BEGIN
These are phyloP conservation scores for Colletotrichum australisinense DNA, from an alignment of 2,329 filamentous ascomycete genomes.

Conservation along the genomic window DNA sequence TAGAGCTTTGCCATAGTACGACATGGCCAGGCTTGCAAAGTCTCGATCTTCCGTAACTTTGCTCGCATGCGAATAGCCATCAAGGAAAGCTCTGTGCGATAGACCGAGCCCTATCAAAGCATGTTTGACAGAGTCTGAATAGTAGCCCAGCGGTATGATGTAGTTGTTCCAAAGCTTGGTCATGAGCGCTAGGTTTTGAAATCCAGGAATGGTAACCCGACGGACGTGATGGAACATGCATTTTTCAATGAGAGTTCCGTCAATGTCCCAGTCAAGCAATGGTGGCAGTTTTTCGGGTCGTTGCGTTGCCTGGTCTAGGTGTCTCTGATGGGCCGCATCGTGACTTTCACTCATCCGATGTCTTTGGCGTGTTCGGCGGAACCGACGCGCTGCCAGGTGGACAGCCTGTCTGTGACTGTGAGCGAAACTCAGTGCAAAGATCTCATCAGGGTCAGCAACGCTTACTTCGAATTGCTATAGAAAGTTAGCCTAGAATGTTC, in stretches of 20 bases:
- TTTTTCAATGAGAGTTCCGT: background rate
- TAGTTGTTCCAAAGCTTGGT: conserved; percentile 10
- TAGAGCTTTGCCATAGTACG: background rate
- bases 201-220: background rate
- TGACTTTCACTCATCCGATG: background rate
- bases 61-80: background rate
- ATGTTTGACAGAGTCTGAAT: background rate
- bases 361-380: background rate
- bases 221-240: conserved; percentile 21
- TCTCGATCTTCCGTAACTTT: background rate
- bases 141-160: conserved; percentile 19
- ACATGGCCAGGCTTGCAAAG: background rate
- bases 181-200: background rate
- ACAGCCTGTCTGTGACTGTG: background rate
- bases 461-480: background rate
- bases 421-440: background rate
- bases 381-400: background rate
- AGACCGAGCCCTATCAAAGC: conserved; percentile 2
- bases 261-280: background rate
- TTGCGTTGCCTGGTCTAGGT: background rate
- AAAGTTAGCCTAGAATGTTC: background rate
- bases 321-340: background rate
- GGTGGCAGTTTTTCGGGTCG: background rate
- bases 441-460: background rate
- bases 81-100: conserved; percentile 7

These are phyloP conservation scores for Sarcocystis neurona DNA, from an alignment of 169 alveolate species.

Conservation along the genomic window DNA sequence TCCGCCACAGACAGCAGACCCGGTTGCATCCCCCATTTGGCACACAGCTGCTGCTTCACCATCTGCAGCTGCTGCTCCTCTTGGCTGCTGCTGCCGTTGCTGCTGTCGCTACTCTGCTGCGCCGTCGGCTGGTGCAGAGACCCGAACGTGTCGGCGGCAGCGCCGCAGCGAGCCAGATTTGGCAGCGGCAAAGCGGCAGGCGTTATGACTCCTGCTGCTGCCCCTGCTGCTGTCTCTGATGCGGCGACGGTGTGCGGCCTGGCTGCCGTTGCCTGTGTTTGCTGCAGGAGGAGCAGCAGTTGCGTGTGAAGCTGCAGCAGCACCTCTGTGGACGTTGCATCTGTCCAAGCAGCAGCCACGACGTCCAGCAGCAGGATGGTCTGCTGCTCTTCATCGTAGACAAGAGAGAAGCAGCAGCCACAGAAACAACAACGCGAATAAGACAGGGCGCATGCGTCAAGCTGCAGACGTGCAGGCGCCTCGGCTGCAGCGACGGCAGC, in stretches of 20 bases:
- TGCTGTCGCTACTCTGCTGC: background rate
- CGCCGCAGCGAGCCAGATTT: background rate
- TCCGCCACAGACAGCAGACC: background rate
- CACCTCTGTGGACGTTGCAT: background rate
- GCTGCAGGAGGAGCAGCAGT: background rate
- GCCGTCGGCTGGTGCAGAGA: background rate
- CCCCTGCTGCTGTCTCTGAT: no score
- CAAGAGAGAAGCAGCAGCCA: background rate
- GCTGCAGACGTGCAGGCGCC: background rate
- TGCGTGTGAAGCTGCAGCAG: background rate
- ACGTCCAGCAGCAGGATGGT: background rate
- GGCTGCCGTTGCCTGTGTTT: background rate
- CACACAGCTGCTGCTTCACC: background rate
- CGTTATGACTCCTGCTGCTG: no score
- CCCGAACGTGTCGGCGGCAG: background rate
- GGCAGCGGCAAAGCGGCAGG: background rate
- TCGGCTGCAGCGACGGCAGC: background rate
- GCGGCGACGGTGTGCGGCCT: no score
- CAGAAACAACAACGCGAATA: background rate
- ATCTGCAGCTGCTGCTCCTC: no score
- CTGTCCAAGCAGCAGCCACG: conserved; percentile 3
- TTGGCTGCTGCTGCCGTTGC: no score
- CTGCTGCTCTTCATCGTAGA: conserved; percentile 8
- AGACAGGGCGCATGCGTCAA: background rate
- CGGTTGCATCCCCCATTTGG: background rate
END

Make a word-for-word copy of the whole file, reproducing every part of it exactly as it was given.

These are phyloP conservation scores for Colletotrichum australisinense DNA, from an alignment of 2,329 filamentous ascomycete genomes.

Conservation along the genomic window DNA sequence TAGAGCTTTGCCATAGTACGACATGGCCAGGCTTGCAAAGTCTCGATCTTCCGTAACTTTGCTCGCATGCGAATAGCCATCAAGGAAAGCTCTGTGCGATAGACCGAGCCCTATCAAAGCATGTTTGACAGAGTCTGAATAGTAGCCCAGCGGTATGATGTAGTTGTTCCAAAGCTTGGTCATGAGCGCTAGGTTTTGAAATCCAGGAATGGTAACCCGACGGACGTGATGGAACATGCATTTTTCAATGAGAGTTCCGTCAATGTCCCAGTCAAGCAATGGTGGCAGTTTTTCGGGTCGTTGCGTTGCCTGGTCTAGGTGTCTCTGATGGGCCGCATCGTGACTTTCACTCATCCGATGTCTTTGGCGTGTTCGGCGGAACCGACGCGCTGCCAGGTGGACAGCCTGTCTGTGACTGTGAGCGAAACTCAGTGCAAAGATCTCATCAGGGTCAGCAACGCTTACTTCGAATTGCTATAGAAAGTTAGCCTAGAATGTTC, in stretches of 20 bases:
- TTTTTCAATGAGAGTTCCGT: background rate
- TAGTTGTTCCAAAGCTTGGT: conserved; percentile 10
- TAGAGCTTTGCCATAGTACG: background rate
- bases 201-220: background rate
- TGACTTTCACTCATCCGATG: background rate
- bases 61-80: background rate
- ATGTTTGACAGAGTCTGAAT: background rate
- bases 361-380: background rate
- bases 221-240: conserved; percentile 21
- TCTCGATCTTCCGTAACTTT: background rate
- bases 141-160: conserved; percentile 19
- ACATGGCCAGGCTTGCAAAG: background rate
- bases 181-200: background rate
- ACAGCCTGTCTGTGACTGTG: background rate
- bases 461-480: background rate
- bases 421-440: background rate
- bases 381-400: background rate
- AGACCGAGCCCTATCAAAGC: conserved; percentile 2
- bases 261-280: background rate
- TTGCGTTGCCTGGTCTAGGT: background rate
- AAAGTTAGCCTAGAATGTTC: background rate
- bases 321-340: background rate
- GGTGGCAGTTTTTCGGGTCG: background rate
- bases 441-460: background rate
- bases 81-100: conserved; percentile 7

These are phyloP conservation scores for Sarcocystis neurona DNA, from an alignment of 169 alveolate species.

Conservation along the genomic window DNA sequence TCCGCCACAGACAGCAGACCCGGTTGCATCCCCCATTTGGCACACAGCTGCTGCTTCACCATCTGCAGCTGCTGCTCCTCTTGGCTGCTGCTGCCGTTGCTGCTGTCGCTACTCTGCTGCGCCGTCGGCTGGTGCAGAGACCCGAACGTGTCGGCGGCAGCGCCGCAGCGAGCCAGATTTGGCAGCGGCAAAGCGGCAGGCGTTATGACTCCTGCTGCTGCCCCTGCTGCTGTCTCTGATGCGGCGACGGTGTGCGGCCTGGCTGCCGTTGCCTGTGTTTGCTGCAGGAGGAGCAGCAGTTGCGTGTGAAGCTGCAGCAGCACCTCTGTGGACGTTGCATCTGTCCAAGCAGCAGCCACGACGTCCAGCAGCAGGATGGTCTGCTGCTCTTCATCGTAGACAAGAGAGAAGCAGCAGCCACAGAAACAACAACGCGAATAAGACAGGGCGCATGCGTCAAGCTGCAGACGTGCAGGCGCCTCGGCTGCAGCGACGGCAGC, in stretches of 20 bases:
- TGCTGTCGCTACTCTGCTGC: background rate
- CGCCGCAGCGAGCCAGATTT: background rate
- TCCGCCACAGACAGCAGACC: background rate
- CACCTCTGTGGACGTTGCAT: background rate
- GCTGCAGGAGGAGCAGCAGT: background rate
- GCCGTCGGCTGGTGCAGAGA: background rate
- CCCCTGCTGCTGTCTCTGAT: no score
- CAAGAGAGAAGCAGCAGCCA: background rate
- GCTGCAGACGTGCAGGCGCC: background rate
- TGCGTGTGAAGCTGCAGCAG: background rate
- ACGTCCAGCAGCAGGATGGT: background rate
- GGCTGCCGTTGCCTGTGTTT: background rate
- CACACAGCTGCTGCTTCACC: background rate
- CGTTATGACTCCTGCTGCTG: no score
- CCCGAACGTGTCGGCGGCAG: background rate
- GGCAGCGGCAAAGCGGCAGG: background rate
- TCGGCTGCAGCGACGGCAGC: background rate
- GCGGCGACGGTGTGCGGCCT: no score
- CAGAAACAACAACGCGAATA: background rate
- ATCTGCAGCTGCTGCTCCTC: no score
- CTGTCCAAGCAGCAGCCACG: conserved; percentile 3
- TTGGCTGCTGCTGCCGTTGC: no score
- CTGCTGCTCTTCATCGTAGA: conserved; percentile 8
- AGACAGGGCGCATGCGTCAA: background rate
- CGGTTGCATCCCCCATTTGG: background rate